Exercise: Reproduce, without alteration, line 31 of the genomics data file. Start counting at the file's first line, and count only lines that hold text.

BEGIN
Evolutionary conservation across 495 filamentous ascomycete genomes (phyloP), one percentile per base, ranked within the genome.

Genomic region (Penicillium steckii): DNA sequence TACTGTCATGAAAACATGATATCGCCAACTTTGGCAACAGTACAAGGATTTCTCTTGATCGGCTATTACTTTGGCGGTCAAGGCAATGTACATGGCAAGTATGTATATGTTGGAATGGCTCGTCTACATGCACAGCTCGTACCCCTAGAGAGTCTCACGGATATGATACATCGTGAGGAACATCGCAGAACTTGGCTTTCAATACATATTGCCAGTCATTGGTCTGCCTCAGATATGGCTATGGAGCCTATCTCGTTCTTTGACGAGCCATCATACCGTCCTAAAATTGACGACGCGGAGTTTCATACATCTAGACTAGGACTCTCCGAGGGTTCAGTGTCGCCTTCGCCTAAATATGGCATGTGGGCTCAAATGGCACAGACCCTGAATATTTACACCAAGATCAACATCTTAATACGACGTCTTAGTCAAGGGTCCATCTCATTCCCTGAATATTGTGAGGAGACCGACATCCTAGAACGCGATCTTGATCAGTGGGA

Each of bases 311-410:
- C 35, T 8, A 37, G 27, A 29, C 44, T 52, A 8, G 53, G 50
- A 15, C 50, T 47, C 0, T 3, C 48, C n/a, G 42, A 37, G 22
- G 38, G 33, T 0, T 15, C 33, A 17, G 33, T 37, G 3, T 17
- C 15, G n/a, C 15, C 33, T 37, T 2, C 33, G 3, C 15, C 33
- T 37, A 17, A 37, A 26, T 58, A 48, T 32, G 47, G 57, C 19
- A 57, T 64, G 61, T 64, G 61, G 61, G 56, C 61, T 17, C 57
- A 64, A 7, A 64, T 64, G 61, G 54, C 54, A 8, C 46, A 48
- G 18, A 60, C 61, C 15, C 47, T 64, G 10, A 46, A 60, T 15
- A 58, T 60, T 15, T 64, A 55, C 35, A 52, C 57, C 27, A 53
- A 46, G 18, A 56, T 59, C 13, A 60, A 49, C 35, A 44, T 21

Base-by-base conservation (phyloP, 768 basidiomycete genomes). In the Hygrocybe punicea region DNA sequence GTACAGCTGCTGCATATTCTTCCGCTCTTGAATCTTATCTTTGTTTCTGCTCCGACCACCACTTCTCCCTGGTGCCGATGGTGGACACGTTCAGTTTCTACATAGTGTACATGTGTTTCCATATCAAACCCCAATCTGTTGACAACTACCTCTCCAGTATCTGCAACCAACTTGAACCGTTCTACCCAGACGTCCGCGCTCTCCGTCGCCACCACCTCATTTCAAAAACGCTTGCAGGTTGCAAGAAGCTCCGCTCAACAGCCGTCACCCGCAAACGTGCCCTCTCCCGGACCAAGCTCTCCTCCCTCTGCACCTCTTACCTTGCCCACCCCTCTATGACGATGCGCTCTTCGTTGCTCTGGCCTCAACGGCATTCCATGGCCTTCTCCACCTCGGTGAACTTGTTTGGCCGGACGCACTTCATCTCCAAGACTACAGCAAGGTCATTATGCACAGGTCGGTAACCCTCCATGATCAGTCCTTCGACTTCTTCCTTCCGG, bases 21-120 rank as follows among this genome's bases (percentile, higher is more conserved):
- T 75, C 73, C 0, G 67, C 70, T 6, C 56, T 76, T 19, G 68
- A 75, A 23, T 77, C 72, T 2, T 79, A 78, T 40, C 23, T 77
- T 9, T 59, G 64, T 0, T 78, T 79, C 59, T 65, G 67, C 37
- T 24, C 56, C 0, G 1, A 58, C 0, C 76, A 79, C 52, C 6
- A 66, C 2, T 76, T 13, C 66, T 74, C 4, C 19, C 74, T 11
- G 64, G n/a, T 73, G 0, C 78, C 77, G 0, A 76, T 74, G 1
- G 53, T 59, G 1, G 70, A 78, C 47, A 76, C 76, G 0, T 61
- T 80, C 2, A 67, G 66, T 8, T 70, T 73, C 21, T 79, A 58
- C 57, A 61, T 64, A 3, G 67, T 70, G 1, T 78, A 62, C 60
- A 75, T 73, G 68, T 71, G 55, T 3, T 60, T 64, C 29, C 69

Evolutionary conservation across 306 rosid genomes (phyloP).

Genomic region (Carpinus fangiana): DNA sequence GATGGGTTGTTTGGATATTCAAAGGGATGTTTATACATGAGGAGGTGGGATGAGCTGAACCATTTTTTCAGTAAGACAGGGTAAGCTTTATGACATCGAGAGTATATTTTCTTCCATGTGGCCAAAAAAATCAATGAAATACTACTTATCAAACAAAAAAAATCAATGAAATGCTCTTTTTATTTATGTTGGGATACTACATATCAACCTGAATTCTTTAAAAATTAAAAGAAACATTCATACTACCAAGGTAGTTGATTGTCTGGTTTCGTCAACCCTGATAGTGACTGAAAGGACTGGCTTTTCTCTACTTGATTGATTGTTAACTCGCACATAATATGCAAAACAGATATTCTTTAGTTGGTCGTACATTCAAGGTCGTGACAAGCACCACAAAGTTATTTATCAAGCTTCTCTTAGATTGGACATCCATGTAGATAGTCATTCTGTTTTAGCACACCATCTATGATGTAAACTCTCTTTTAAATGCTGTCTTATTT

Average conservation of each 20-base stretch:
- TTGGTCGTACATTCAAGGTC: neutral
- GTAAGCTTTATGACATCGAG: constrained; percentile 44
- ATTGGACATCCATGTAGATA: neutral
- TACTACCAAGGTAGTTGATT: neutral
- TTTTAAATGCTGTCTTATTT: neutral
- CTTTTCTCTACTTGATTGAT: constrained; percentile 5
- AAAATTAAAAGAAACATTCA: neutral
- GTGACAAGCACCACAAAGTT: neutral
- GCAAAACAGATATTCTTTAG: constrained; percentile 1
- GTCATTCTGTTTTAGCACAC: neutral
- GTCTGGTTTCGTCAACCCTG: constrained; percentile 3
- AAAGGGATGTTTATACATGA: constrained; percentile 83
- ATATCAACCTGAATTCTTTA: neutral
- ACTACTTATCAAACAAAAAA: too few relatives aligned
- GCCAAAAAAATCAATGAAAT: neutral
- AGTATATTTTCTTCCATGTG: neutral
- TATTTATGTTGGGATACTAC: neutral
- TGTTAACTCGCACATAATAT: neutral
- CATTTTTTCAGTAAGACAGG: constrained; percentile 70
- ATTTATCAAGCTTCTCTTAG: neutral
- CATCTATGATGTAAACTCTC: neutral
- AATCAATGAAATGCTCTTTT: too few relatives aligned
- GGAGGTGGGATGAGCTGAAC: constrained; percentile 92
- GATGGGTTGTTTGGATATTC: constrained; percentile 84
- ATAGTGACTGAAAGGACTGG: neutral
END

- TACTACCAAGGTAGTTGATT: neutral